Once upon a time there were no minerals anywhere in the cosmos. No solids of any kind could have formed, much less survived, in the superheated maelstrom following the big bang. It took half a million years before the first atoms—hydrogen, helium and a bit of lithium—emerged from the cauldron of creation. Millions more years passed while gravity coaxed these primordial gases into the first nebulas and then collapsed the nebulas into the first hot, dense, incandescent stars.
Only then, when some giant stars exploded to become the first supernovas, were all the other chemical elements synthesized and blasted into space. Only then, in the expanding, cooling gaseous stellar envelopes, could the first solid pieces of minerals have formed. But even then, most of the elements and their compounds were too rare and dispersed, or too volatile, to exist as anything but sporadic atoms and molecules among the newly minted gas and dust. By not forming crystals, with distinct chemical compositions and atoms organized in an orderly array of repeating units, such disordered material fails to qualify as minerals.
Microscopic crystals of diamond and graphite, both pure forms of the abundant element carbon, were likely the first minerals. They were soon joined by a dozen or so other hardy microcrystals, including moissanite (silicon carbide), osbornite (titanium nitride), and some oxides and silicates. For perhaps tens of millions of years, these earliest few species—“ur-minerals”—were the only crystals in the universe.
Earth today, in contrast, boasts more than 4,400 known mineral species, with many more yet to be discovered. What caused that remarkable diversification, from a mere dozen to thousands of crystalline forms? Seven colleagues and I recently presented a new framework of “mineral evolution” for answering that question. Mineral evolution differs from the more traditional, centuries-old approach to mineralogy, which treats minerals as valued objects with distinctive chemical and physical properties, but curiously unrelated to time—the critical fourth dimension of geology. Instead our approach uses Earth’s history as a frame for understanding minerals and the processes that created them.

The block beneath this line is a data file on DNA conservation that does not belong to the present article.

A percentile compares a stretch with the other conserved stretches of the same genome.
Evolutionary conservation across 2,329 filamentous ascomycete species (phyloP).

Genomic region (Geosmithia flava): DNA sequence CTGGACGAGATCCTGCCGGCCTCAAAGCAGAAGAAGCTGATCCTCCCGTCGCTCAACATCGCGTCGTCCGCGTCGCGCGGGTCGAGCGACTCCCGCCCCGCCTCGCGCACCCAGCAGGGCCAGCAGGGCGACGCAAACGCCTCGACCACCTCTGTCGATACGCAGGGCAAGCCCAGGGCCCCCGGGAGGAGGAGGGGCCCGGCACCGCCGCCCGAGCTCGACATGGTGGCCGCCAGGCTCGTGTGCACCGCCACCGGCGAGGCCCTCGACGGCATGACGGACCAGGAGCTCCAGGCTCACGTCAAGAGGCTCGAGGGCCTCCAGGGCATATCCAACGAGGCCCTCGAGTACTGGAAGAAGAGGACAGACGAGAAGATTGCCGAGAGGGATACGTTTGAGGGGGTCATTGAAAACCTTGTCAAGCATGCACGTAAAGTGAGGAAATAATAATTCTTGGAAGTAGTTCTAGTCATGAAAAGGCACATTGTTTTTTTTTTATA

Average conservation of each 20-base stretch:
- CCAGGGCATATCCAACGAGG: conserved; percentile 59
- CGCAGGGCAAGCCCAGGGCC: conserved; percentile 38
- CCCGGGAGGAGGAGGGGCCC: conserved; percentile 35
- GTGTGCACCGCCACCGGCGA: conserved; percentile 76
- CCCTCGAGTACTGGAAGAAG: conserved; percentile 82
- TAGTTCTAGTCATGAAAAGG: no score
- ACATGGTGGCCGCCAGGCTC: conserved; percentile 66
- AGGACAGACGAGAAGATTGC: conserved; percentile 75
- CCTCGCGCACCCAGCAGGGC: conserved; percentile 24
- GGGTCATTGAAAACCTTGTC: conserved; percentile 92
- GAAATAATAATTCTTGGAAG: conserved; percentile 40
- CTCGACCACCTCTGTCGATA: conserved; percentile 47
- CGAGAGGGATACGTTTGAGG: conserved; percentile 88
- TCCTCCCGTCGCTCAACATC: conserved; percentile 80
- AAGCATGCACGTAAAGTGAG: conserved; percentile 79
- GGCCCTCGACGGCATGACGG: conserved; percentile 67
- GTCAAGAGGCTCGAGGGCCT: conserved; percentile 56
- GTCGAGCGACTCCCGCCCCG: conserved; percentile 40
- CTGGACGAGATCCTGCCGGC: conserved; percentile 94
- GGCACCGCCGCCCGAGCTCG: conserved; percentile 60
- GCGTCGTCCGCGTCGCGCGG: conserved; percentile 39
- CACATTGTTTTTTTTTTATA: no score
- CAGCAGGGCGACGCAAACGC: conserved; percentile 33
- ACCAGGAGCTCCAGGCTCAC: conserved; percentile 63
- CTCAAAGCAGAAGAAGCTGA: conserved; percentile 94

We quickly realized that the story of mineral evolution began with the emergence of rocky planets, because planets are the engines of mineral formation. We saw that over the past four and a half billion years Earth has passed through a series of stages, with novel phenomena emerging at each stage to dramatically alter and enrich the mineralogy of our planet’s surface.
Some details of this story are matters of intense debate and will doubtless change with future discoveries, but the overall sweep of mineral evolution is well-established science. My colleagues and I are not presenting controversial new data or radical new theories about what occurred at each stage of Earth’s history. We are, rather, recasting the larger story of that history in the light of mineral evolution as a guiding concept.
I do, however, want to emphasize one intriguing insight: most of Earth’s thousands of minerals owe their existence to the development of life on the planet. If you think of all the nonliving world as a stage on which life plays out its evolutionary drama, think again. The actors renovated their theater along the way. This observation also has implications for the quest to find signs of life on other worlds. Sturdy minerals rather than fragile organic remains may provide the most robust and lasting signs of biology.
Planets form in stellar nebulas that have been seeded with matter from supernovas. Most of a nebula’s mass rapidly falls inward, producing the central star, but remnant material forms a vast rotating disk around the star. These leftovers progressively clump into larger and larger bits: sand-, pebble- and fist-size fluff balls of primordial dust harboring a limited repertoire of a dozen or so ur-minerals, along with other miscellaneous atoms and molecules.